While the 10th Mountain Division doesn’t exist in the same way it did in World War II (the light infantry 10th Mountain Division is now based in New York), the Army’s 10th Special Forces Group (Airborne) is based in Fort Carson, a 3,000 unit specialized group that have been deployed to hot spots like Iraq, Afghanistan and North Africa.

While most people don’t think of the pristine slopes of Beaver Creek and Vail as training grounds for American soldiers, you’ll often find these special forces honing their skills in the resort areas, including at Beaver Creek and Breckenridge.

“There have been companies and businesses up here who have been extremely supportive in helping us create a modern day legacy (for the 10th),” said one special forces soldier, listing Vail Resorts, the Vail Ski Patro, HW Builders, Gorsuch, 10th Mountain Distillery, Vail Brewing Company, the town of Vail and the U.S. Forest Service as supporters. “There’s a lot of support from the local community.”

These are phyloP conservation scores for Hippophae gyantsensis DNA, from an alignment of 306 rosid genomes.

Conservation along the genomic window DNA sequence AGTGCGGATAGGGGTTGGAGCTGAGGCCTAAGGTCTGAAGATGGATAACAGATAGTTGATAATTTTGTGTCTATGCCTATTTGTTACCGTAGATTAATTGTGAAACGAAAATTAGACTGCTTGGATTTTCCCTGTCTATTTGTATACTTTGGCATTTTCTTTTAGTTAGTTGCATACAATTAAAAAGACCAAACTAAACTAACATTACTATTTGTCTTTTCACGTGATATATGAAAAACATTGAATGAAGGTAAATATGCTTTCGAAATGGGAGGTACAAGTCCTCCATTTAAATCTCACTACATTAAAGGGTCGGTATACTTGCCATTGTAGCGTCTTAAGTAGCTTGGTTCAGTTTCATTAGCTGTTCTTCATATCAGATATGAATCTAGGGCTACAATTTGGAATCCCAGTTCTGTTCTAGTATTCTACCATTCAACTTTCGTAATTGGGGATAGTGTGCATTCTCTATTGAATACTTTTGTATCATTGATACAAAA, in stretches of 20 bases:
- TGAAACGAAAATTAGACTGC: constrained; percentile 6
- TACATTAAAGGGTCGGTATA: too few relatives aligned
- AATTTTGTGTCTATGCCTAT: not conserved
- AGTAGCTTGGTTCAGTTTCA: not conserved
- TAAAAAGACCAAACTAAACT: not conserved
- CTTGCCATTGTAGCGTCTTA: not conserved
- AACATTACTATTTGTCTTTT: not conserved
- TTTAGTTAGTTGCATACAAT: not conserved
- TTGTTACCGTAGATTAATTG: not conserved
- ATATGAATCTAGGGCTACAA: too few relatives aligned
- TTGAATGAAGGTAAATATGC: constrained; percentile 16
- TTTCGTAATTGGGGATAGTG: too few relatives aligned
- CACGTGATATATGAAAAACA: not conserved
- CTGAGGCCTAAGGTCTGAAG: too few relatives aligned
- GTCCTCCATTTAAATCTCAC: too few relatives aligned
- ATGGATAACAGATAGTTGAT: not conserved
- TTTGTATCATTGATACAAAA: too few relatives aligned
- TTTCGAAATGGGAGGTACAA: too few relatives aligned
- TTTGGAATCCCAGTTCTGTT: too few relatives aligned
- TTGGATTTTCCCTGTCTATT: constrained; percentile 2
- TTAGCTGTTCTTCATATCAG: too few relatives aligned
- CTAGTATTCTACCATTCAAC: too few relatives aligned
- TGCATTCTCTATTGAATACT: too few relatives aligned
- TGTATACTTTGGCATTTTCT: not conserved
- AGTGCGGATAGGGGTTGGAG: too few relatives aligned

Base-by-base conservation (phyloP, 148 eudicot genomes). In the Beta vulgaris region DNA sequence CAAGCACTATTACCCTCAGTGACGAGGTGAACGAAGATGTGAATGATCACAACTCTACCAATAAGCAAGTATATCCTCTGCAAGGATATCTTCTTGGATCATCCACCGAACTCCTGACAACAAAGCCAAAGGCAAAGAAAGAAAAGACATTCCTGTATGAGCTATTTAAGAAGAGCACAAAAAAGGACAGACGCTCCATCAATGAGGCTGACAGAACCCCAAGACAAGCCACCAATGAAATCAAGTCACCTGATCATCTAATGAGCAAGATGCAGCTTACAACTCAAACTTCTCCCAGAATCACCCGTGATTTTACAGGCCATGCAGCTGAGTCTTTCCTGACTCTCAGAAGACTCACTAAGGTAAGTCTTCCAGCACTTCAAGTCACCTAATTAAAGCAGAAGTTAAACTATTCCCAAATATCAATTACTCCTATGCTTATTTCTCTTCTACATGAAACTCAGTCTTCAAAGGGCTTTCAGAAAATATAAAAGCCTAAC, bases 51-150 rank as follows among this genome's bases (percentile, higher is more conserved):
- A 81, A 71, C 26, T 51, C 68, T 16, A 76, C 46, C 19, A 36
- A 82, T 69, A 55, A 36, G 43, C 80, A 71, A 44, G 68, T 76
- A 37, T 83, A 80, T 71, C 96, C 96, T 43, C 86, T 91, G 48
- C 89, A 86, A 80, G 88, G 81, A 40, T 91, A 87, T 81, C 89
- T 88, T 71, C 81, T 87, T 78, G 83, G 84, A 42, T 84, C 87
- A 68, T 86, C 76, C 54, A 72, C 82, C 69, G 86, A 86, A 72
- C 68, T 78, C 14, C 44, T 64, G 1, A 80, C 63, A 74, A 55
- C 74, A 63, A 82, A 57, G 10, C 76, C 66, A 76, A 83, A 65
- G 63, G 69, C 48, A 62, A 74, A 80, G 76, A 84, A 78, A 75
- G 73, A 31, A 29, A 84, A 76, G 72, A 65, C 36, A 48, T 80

For this group of soldiers, their current assignment involves a lot of mountaineering, skiing on various Colorado resorts and honing skills like ice climbing and glacier travel. Sound like a dream assignment? Try doing it with a heavy pack on your back and a gun in your hands.

On Tuesday, dramatically different eras crossed as several members of the 10th Special Forces got to hobnob with the WWII veterans.

“It’s humbling. Being in the military, we’ve seen and experienced a lot of stuff and lost a lot of friends, just like these guys have. We probably have three bronze stars each, but this guy over here has a silver star,” said one soldier, motioning to one of the vets. “They have these stories from WWII and it seems like a whole different experience.”

Another said that he had nothing but the utmost respect for the vets, adding that he hoped to also be skiing when he was 90.

“I’m honored — that’s really the only word I can use to describe it,” he said. “(What I’ve seen) barely holds a candle up to what these guys went through.”

Assistant Managing Editor Melanie Wong can be reached at 970-748-2927 and at mwong@vaildaily.com. Follow her on Twitter @mwongvail.